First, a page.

WASHINGTON– For African Americans, the quest to trace one's origins is fraught with mystery and dead-ends. But with time and a willingness to dig, it's totally feasible – and often rewarding.
"Now that I know or have an idea about my family and genetic past, it gives me a broader sense of self," says James Morgan III, who has been tracing his lineage for the past six years. "To be able to view myself more – not as a one-dimensional person, just American – but as a citizen of the world, of space and time, is something that I think everyone deserves."
Morgan, a New Jersey native, began researching his ancestry in college. But his interest in topic began much earlier.
Perhaps it was inevitable. As the first openly gay athlete in a major professional sport, some believed it was a matter of when, not if, Brooklyn Nets center Jason Collins would be subjected to prejudice from his peers.
According to the New York Daily News, Collins has endured some homophobic taunting from one of his fellow players.
"One player, one knucklehead from another team," Collins told the Daily News. "He's a knucklehead. So I just let it go. Again, that goes back to controlling what you can control. That's how I conduct myself just being professional."
You start your favorite video game, go to character select, pick a black avatar—be it a fighter or gangster—and start playing. As a white person, what effect, if any, does this have on you?
According to a new study, the effect is significant: White players who adopt black characters are more likely to exhibit aggression and express strongly negative attitudes toward blacks, even after ending the game.
"The media have the power to perpetuate the stereotype that blacks are violent, and this is certainly seen in video games," said Brad Bushman, an Ohio State University communications professor and psychologist who co-authored the study. "This violent stereotype may be more prevalent in video games than in any other form of media because being a black character in a video game is almost synonymous with being a violent character."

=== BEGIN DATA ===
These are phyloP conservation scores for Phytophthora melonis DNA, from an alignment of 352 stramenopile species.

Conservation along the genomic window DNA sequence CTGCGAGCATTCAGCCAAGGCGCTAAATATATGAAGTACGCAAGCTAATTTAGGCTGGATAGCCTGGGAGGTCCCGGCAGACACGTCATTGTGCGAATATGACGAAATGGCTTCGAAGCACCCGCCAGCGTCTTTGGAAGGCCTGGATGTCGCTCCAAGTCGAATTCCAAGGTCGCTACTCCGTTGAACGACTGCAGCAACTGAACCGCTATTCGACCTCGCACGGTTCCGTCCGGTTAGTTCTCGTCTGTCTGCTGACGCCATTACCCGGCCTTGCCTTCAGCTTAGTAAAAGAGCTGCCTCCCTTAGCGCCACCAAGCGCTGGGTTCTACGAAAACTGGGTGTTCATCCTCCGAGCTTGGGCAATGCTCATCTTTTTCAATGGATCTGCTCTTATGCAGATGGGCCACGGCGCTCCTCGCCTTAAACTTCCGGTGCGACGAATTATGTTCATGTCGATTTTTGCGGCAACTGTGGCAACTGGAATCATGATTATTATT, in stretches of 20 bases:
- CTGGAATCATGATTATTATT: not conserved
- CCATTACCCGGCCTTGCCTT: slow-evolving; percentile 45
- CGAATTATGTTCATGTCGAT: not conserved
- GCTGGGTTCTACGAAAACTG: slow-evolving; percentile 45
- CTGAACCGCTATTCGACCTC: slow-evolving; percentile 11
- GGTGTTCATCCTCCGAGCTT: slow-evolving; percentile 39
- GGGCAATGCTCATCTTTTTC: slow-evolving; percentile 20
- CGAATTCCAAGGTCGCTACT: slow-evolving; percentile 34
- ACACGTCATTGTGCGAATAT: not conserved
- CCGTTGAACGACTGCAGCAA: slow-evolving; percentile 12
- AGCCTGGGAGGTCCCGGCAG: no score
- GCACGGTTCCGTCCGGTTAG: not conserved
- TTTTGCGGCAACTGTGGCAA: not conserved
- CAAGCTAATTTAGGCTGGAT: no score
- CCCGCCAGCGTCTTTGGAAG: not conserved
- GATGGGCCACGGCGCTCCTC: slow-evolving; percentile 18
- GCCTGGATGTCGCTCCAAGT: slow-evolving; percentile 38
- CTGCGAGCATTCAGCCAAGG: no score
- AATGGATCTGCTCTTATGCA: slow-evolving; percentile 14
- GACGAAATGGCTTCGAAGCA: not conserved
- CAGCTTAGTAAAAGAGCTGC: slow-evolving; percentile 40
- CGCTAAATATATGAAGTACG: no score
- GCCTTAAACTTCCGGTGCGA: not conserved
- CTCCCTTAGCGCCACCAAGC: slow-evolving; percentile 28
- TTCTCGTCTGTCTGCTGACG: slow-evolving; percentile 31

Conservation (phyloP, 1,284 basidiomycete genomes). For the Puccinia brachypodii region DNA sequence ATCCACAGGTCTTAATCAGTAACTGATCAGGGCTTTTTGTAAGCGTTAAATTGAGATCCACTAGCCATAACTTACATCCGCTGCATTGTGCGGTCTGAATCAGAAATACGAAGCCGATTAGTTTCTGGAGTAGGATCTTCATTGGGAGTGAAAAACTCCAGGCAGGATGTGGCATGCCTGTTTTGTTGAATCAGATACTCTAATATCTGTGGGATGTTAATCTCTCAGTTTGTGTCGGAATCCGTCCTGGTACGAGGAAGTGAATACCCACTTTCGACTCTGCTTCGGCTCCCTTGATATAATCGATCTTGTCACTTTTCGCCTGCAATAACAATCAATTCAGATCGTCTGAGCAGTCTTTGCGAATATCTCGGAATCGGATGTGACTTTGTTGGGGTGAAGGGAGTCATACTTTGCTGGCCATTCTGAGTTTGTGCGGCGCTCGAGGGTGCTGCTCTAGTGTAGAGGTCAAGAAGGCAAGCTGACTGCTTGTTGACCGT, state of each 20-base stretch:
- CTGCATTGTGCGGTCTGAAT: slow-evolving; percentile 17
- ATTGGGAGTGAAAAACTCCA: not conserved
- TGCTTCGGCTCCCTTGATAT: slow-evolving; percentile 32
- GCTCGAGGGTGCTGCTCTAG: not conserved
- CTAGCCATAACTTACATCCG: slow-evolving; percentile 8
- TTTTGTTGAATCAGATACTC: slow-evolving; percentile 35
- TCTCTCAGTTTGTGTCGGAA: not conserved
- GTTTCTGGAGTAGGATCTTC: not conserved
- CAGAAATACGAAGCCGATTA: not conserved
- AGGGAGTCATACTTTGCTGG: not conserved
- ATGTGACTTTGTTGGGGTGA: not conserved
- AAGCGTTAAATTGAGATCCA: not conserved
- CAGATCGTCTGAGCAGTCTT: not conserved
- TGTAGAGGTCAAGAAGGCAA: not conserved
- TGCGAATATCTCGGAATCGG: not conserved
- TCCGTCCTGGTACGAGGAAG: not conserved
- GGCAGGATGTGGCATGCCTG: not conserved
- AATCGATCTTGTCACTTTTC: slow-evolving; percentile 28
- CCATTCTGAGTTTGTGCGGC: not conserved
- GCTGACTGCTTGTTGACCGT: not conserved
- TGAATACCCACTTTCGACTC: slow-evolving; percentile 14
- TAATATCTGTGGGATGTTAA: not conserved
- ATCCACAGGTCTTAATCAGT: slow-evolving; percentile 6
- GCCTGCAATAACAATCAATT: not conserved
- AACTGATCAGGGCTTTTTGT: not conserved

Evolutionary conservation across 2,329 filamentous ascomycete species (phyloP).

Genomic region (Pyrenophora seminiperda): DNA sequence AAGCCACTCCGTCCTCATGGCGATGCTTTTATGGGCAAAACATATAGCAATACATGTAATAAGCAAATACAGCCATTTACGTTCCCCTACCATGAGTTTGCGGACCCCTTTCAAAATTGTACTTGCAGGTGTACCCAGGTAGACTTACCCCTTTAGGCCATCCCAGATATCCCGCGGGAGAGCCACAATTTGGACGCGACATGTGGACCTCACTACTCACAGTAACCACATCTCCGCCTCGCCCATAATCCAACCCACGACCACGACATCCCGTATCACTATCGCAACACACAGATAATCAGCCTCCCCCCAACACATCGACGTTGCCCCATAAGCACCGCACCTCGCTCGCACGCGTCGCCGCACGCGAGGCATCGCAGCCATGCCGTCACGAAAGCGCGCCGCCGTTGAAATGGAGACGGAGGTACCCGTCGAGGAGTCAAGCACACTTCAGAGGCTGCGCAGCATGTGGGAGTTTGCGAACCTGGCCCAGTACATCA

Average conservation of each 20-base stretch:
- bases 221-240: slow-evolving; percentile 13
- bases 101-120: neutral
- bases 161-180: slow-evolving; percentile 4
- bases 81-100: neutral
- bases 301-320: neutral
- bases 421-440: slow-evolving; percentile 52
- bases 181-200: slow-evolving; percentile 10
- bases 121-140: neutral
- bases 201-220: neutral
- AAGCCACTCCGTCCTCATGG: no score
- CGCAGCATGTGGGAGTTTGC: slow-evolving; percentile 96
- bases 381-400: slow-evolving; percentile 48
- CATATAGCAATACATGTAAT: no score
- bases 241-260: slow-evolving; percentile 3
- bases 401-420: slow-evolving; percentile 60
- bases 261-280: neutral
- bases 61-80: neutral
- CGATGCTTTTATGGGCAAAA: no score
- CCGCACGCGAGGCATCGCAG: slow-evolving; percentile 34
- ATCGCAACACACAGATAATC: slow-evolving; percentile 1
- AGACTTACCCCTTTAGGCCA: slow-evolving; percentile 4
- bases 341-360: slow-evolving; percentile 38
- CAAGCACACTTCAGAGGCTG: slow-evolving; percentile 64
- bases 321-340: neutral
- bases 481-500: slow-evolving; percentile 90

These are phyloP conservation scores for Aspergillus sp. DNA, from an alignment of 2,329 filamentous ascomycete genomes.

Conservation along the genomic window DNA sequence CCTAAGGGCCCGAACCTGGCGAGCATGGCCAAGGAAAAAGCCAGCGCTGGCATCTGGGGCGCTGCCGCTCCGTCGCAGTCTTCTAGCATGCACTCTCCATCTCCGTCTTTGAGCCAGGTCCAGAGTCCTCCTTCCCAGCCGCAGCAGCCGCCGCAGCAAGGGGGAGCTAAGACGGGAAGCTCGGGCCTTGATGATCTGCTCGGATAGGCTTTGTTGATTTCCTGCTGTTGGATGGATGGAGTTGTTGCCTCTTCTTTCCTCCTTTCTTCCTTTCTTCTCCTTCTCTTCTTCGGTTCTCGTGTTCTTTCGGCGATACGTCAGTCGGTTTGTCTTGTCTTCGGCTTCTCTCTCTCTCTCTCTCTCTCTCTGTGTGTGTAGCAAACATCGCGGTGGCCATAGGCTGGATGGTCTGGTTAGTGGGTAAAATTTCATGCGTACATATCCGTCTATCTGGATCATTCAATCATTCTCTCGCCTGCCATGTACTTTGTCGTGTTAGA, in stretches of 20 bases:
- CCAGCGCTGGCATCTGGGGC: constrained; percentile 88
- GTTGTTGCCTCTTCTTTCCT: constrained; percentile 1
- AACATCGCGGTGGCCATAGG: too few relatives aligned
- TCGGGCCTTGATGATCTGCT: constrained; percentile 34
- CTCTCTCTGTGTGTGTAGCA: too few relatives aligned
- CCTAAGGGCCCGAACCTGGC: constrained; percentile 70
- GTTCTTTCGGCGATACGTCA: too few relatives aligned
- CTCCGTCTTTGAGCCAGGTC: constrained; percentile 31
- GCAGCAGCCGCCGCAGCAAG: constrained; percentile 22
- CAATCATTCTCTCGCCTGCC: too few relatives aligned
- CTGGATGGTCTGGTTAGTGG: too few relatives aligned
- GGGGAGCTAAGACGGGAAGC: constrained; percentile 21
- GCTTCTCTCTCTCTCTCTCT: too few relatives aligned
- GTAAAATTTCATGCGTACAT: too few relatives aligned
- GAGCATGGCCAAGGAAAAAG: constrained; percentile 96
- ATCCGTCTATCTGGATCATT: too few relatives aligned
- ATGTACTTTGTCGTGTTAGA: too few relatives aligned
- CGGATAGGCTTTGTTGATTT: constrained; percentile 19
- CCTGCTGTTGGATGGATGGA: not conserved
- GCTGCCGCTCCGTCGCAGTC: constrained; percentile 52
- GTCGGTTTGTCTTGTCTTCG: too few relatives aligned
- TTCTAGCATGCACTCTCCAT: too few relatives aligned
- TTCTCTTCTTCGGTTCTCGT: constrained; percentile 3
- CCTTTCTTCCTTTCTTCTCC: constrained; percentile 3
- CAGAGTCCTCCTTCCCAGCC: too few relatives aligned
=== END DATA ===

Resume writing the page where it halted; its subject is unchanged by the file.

The theater world has long been considered one of the most elite—and least diverse—in American culture. And as I've previously covered for The Root, at present there are only a handful of African-American Broadway producers, despite the fact that 46 new shows opened last season.
Over the years, though, there have been occasional African-American playwriting successes. Lorraine Hansberry was the first black female writer to have a show—the classic "A Raisin in the Sun," produced on Broadway—and it recently returned to Broadway, 55 years after its debut, with Denzel Washington now as the star.
August Wilson became the first black playwright to win a Tony Award for best play in 1987. But when Playbill, the publication best known for publishing Broadway programs, attempted to compile a list of influential black playwrights in the late '90s, the number of those with actual Broadway productions or mainstream crossover success of any kind was uncomfortably small.
Top Ten DVD List for March 25, 2014
"The Wolf of Wall Street"
Page 74 of 459